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Ataxia-Telangiectasia Treatment & Management

  • Author: Camila K Janniger, MD; Chief Editor: Dirk M Elston, MD  more...
Updated: Jun 09, 2016

Medical Care

Although no specific treatment is available, several features of ataxia-telangiectasia are accessible to active therapy. This applies especially to infections.

The life span of patients with ataxia-telangiectasia clearly has been prolonged by antibiotic treatment. Prevention of infections by regular injection of immunoglobulins is considered useful. Fetal thymus implants and stimulants of the immunologic system have given inconclusive results.

Treatment of neurologic manifestations is disappointing. Beta-adrenergic blockers may improve fine motor coordination in some cases.

The use and doses of radiation therapy and chemotherapy are controversial. Some reports indicate that standard-dose chemotherapy should be given to each patient with ataxia-telangiectasia with lymphoid malignancies,[36, 44] whereas others advise reduced doses, especially for alkylating agents.[45] According to some references, bleomycin, actinomycin D, and cyclophosphamide should be avoided.

Regular surveillance of heterozygotes for cancer should be part of family management. ATM heterozygosity was reported to be a risk factor for breast and lung cancers.[29, 39, 46] ATM carriers are also suggested to be more vulnerable at X-radiation, as in many cases breast cancer occurrence was preceded by x-ray exposure.[46]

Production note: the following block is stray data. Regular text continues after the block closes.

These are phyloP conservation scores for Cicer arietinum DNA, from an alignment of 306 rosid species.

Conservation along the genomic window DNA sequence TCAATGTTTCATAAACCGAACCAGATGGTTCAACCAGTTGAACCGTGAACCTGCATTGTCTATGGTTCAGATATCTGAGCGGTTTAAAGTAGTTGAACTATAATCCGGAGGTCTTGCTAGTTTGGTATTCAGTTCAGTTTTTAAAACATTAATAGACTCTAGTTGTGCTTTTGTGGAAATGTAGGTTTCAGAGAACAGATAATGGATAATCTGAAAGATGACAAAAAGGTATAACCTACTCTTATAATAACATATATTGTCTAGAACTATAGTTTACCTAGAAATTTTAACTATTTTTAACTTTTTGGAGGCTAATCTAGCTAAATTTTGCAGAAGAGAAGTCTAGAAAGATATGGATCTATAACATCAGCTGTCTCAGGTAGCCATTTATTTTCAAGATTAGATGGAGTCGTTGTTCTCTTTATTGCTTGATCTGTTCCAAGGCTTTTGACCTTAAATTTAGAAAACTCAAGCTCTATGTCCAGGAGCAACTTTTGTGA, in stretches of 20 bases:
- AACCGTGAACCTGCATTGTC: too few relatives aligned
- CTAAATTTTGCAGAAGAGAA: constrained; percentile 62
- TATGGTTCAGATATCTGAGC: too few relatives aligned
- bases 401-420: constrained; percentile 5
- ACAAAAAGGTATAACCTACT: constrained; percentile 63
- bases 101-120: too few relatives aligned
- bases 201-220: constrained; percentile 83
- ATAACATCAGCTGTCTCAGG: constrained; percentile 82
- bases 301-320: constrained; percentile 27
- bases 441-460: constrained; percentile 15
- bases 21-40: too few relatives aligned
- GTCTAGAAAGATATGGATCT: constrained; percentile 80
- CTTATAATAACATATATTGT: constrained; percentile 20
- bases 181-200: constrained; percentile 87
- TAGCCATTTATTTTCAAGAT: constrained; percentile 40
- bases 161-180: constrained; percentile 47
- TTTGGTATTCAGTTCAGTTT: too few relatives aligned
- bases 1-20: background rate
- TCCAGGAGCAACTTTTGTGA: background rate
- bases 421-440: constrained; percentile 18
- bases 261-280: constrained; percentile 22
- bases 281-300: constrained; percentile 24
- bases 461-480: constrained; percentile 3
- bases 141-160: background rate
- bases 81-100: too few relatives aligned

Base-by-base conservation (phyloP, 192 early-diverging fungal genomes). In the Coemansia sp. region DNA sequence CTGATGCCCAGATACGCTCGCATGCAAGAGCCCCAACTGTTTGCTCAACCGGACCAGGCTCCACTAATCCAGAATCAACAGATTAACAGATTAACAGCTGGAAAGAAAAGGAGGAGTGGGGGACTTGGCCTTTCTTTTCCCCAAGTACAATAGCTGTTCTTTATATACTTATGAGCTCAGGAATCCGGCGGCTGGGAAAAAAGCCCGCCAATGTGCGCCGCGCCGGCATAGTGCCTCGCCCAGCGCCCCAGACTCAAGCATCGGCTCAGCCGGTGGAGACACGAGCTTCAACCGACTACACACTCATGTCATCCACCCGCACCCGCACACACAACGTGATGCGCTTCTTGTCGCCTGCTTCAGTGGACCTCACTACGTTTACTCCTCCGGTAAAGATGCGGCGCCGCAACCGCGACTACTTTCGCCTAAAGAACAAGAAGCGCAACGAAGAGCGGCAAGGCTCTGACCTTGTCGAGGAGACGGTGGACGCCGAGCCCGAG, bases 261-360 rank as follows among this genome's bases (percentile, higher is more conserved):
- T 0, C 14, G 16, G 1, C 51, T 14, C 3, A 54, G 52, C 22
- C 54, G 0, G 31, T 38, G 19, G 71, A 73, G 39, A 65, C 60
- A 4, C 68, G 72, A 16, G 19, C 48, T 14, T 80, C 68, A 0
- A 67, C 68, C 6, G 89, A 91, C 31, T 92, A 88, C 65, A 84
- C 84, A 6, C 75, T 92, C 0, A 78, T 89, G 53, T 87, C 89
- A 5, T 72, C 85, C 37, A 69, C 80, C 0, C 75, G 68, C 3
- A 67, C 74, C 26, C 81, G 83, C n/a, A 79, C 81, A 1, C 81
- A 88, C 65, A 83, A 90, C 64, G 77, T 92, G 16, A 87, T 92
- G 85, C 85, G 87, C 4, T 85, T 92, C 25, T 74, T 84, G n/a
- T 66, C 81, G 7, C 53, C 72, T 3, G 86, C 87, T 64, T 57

Desferrioxamine has been shown to increase genomic stability of ataxia-telangiectasia cells and, therefore, may present a promising tool in ataxia-telangiectasia treatment.[47]

Concerning the role of increased oxidative stress in ataxia-telangiectasia pathophysiology, several clinical trials based on antioxidants in ataxia-telangiectasia patients have been constructed and are currently underway.[48]



Provide genetic counseling to all patients with ataxia-telangiectasia and their family members.

Consult a neurologist, a cardiologist, and an endocrinologist as determined by the patient's history and physical examination.

Rehabilitation and adequate educative support are always necessary. Physical therapy is useful in maintaining good muscular strength, preventing limb contractures, and learning techniques of falling to avoid injury. Occupational therapy helps to develop functional adaptions in the activities of daily living. Speech therapy may be useful in improving articulation and in increasing voice volume.



Daily participation (to tolerance) in a structured physical fitness program, which may include swimming, use of a special bicycle, and graduated weight lifting, is useful in maintaining good muscular strength and preventing limb contractures and, thus, may postpone confinement to a wheelchair.



Early death is frequently due to pulmonary disease, but malignancies are also a common cause. The incidence of malignancy is 60-300 times higher than in healthy persons, and, on autopsy report, 49% of cases had malignant tumors. The most common tumors are lymphoreticular malignancies, especially non-Hodgkin lymphomas, but other kinds of tumors also occur. Malignancies are also more common in obligate heterozygotes than in the general population.